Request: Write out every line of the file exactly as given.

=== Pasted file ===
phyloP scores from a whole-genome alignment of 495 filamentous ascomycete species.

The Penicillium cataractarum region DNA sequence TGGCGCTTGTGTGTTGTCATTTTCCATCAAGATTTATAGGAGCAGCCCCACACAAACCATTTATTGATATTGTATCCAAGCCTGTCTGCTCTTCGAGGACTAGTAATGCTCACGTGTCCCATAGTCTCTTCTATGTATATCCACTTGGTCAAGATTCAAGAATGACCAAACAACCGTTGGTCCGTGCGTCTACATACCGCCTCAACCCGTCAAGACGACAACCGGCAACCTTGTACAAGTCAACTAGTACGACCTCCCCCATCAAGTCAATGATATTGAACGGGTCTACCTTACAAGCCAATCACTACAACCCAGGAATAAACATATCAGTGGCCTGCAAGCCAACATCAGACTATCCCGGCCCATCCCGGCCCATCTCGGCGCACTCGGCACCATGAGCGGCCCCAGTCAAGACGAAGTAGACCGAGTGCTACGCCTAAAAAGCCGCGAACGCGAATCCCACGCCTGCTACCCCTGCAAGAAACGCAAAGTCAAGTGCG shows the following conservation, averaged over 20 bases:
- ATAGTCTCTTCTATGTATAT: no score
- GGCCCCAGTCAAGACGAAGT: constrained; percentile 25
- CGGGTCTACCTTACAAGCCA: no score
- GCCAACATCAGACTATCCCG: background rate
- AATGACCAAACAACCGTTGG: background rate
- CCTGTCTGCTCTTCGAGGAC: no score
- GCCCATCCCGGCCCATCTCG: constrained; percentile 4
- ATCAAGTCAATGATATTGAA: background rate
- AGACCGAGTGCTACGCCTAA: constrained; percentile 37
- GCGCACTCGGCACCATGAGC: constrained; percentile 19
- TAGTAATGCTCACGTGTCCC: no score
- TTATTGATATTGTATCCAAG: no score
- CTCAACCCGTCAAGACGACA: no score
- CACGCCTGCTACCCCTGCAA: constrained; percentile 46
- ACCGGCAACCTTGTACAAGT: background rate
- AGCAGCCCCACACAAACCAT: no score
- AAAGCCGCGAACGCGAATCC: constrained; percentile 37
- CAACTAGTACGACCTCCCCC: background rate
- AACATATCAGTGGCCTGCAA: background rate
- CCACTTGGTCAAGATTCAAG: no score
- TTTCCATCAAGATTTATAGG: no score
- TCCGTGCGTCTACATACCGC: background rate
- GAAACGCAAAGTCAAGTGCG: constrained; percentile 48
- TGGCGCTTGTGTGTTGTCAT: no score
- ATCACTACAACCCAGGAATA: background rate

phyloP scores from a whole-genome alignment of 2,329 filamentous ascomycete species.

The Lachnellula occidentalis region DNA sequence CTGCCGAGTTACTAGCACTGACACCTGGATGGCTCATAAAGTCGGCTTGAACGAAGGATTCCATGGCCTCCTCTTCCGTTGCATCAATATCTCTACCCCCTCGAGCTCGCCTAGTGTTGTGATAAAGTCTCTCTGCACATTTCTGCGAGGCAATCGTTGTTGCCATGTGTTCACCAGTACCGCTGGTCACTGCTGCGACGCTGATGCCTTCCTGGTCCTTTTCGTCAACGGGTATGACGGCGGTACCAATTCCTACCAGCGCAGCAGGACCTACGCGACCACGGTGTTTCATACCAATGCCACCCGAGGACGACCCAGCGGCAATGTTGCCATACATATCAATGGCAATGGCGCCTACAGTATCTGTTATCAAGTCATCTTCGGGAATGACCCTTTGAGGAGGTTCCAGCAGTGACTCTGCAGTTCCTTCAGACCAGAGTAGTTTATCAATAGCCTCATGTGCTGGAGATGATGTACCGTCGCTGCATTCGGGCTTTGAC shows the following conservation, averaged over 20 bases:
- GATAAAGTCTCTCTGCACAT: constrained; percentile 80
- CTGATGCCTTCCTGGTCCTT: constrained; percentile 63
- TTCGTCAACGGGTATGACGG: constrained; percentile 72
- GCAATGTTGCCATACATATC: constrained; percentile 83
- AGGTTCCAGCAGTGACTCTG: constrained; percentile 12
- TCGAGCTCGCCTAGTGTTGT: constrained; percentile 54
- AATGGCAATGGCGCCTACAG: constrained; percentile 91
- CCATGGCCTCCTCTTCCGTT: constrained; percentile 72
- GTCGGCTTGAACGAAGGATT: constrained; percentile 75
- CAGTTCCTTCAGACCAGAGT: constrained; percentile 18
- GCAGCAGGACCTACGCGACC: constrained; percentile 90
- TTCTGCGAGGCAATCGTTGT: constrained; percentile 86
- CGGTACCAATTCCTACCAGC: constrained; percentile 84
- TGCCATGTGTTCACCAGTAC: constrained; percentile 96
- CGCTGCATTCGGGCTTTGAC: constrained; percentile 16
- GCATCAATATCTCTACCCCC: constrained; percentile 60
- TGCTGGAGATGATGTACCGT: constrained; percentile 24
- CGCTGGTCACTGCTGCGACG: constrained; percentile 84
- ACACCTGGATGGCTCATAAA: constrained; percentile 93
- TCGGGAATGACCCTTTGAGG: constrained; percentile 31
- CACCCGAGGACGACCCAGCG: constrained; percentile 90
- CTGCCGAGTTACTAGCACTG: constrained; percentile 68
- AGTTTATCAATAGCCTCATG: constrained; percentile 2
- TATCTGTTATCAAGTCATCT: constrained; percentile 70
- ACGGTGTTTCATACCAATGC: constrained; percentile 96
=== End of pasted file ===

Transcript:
phyloP scores from a whole-genome alignment of 495 filamentous ascomycete species.

The Penicillium cataractarum region DNA sequence TGGCGCTTGTGTGTTGTCATTTTCCATCAAGATTTATAGGAGCAGCCCCACACAAACCATTTATTGATATTGTATCCAAGCCTGTCTGCTCTTCGAGGACTAGTAATGCTCACGTGTCCCATAGTCTCTTCTATGTATATCCACTTGGTCAAGATTCAAGAATGACCAAACAACCGTTGGTCCGTGCGTCTACATACCGCCTCAACCCGTCAAGACGACAACCGGCAACCTTGTACAAGTCAACTAGTACGACCTCCCCCATCAAGTCAATGATATTGAACGGGTCTACCTTACAAGCCAATCACTACAACCCAGGAATAAACATATCAGTGGCCTGCAAGCCAACATCAGACTATCCCGGCCCATCCCGGCCCATCTCGGCGCACTCGGCACCATGAGCGGCCCCAGTCAAGACGAAGTAGACCGAGTGCTACGCCTAAAAAGCCGCGAACGCGAATCCCACGCCTGCTACCCCTGCAAGAAACGCAAAGTCAAGTGCG shows the following conservation, averaged over 20 bases:
- ATAGTCTCTTCTATGTATAT: no score
- GGCCCCAGTCAAGACGAAGT: constrained; percentile 25
- CGGGTCTACCTTACAAGCCA: no score
- GCCAACATCAGACTATCCCG: background rate
- AATGACCAAACAACCGTTGG: background rate
- CCTGTCTGCTCTTCGAGGAC: no score
- GCCCATCCCGGCCCATCTCG: constrained; percentile 4
- ATCAAGTCAATGATATTGAA: background rate
- AGACCGAGTGCTACGCCTAA: constrained; percentile 37
- GCGCACTCGGCACCATGAGC: constrained; percentile 19
- TAGTAATGCTCACGTGTCCC: no score
- TTATTGATATTGTATCCAAG: no score
- CTCAACCCGTCAAGACGACA: no score
- CACGCCTGCTACCCCTGCAA: constrained; percentile 46
- ACCGGCAACCTTGTACAAGT: background rate
- AGCAGCCCCACACAAACCAT: no score
- AAAGCCGCGAACGCGAATCC: constrained; percentile 37
- CAACTAGTACGACCTCCCCC: background rate
- AACATATCAGTGGCCTGCAA: background rate
- CCACTTGGTCAAGATTCAAG: no score
- TTTCCATCAAGATTTATAGG: no score
- TCCGTGCGTCTACATACCGC: background rate
- GAAACGCAAAGTCAAGTGCG: constrained; percentile 48
- TGGCGCTTGTGTGTTGTCAT: no score
- ATCACTACAACCCAGGAATA: background rate

phyloP scores from a whole-genome alignment of 2,329 filamentous ascomycete species.

The Lachnellula occidentalis region DNA sequence CTGCCGAGTTACTAGCACTGACACCTGGATGGCTCATAAAGTCGGCTTGAACGAAGGATTCCATGGCCTCCTCTTCCGTTGCATCAATATCTCTACCCCCTCGAGCTCGCCTAGTGTTGTGATAAAGTCTCTCTGCACATTTCTGCGAGGCAATCGTTGTTGCCATGTGTTCACCAGTACCGCTGGTCACTGCTGCGACGCTGATGCCTTCCTGGTCCTTTTCGTCAACGGGTATGACGGCGGTACCAATTCCTACCAGCGCAGCAGGACCTACGCGACCACGGTGTTTCATACCAATGCCACCCGAGGACGACCCAGCGGCAATGTTGCCATACATATCAATGGCAATGGCGCCTACAGTATCTGTTATCAAGTCATCTTCGGGAATGACCCTTTGAGGAGGTTCCAGCAGTGACTCTGCAGTTCCTTCAGACCAGAGTAGTTTATCAATAGCCTCATGTGCTGGAGATGATGTACCGTCGCTGCATTCGGGCTTTGAC shows the following conservation, averaged over 20 bases:
- GATAAAGTCTCTCTGCACAT: constrained; percentile 80
- CTGATGCCTTCCTGGTCCTT: constrained; percentile 63
- TTCGTCAACGGGTATGACGG: constrained; percentile 72
- GCAATGTTGCCATACATATC: constrained; percentile 83
- AGGTTCCAGCAGTGACTCTG: constrained; percentile 12
- TCGAGCTCGCCTAGTGTTGT: constrained; percentile 54
- AATGGCAATGGCGCCTACAG: constrained; percentile 91
- CCATGGCCTCCTCTTCCGTT: constrained; percentile 72
- GTCGGCTTGAACGAAGGATT: constrained; percentile 75
- CAGTTCCTTCAGACCAGAGT: constrained; percentile 18
- GCAGCAGGACCTACGCGACC: constrained; percentile 90
- TTCTGCGAGGCAATCGTTGT: constrained; percentile 86
- CGGTACCAATTCCTACCAGC: constrained; percentile 84
- TGCCATGTGTTCACCAGTAC: constrained; percentile 96
- CGCTGCATTCGGGCTTTGAC: constrained; percentile 16
- GCATCAATATCTCTACCCCC: constrained; percentile 60
- TGCTGGAGATGATGTACCGT: constrained; percentile 24
- CGCTGGTCACTGCTGCGACG: constrained; percentile 84
- ACACCTGGATGGCTCATAAA: constrained; percentile 93
- TCGGGAATGACCCTTTGAGG: constrained; percentile 31
- CACCCGAGGACGACCCAGCG: constrained; percentile 90
- CTGCCGAGTTACTAGCACTG: constrained; percentile 68
- AGTTTATCAATAGCCTCATG: constrained; percentile 2
- TATCTGTTATCAAGTCATCT: constrained; percentile 70
- ACGGTGTTTCATACCAATGC: constrained; percentile 96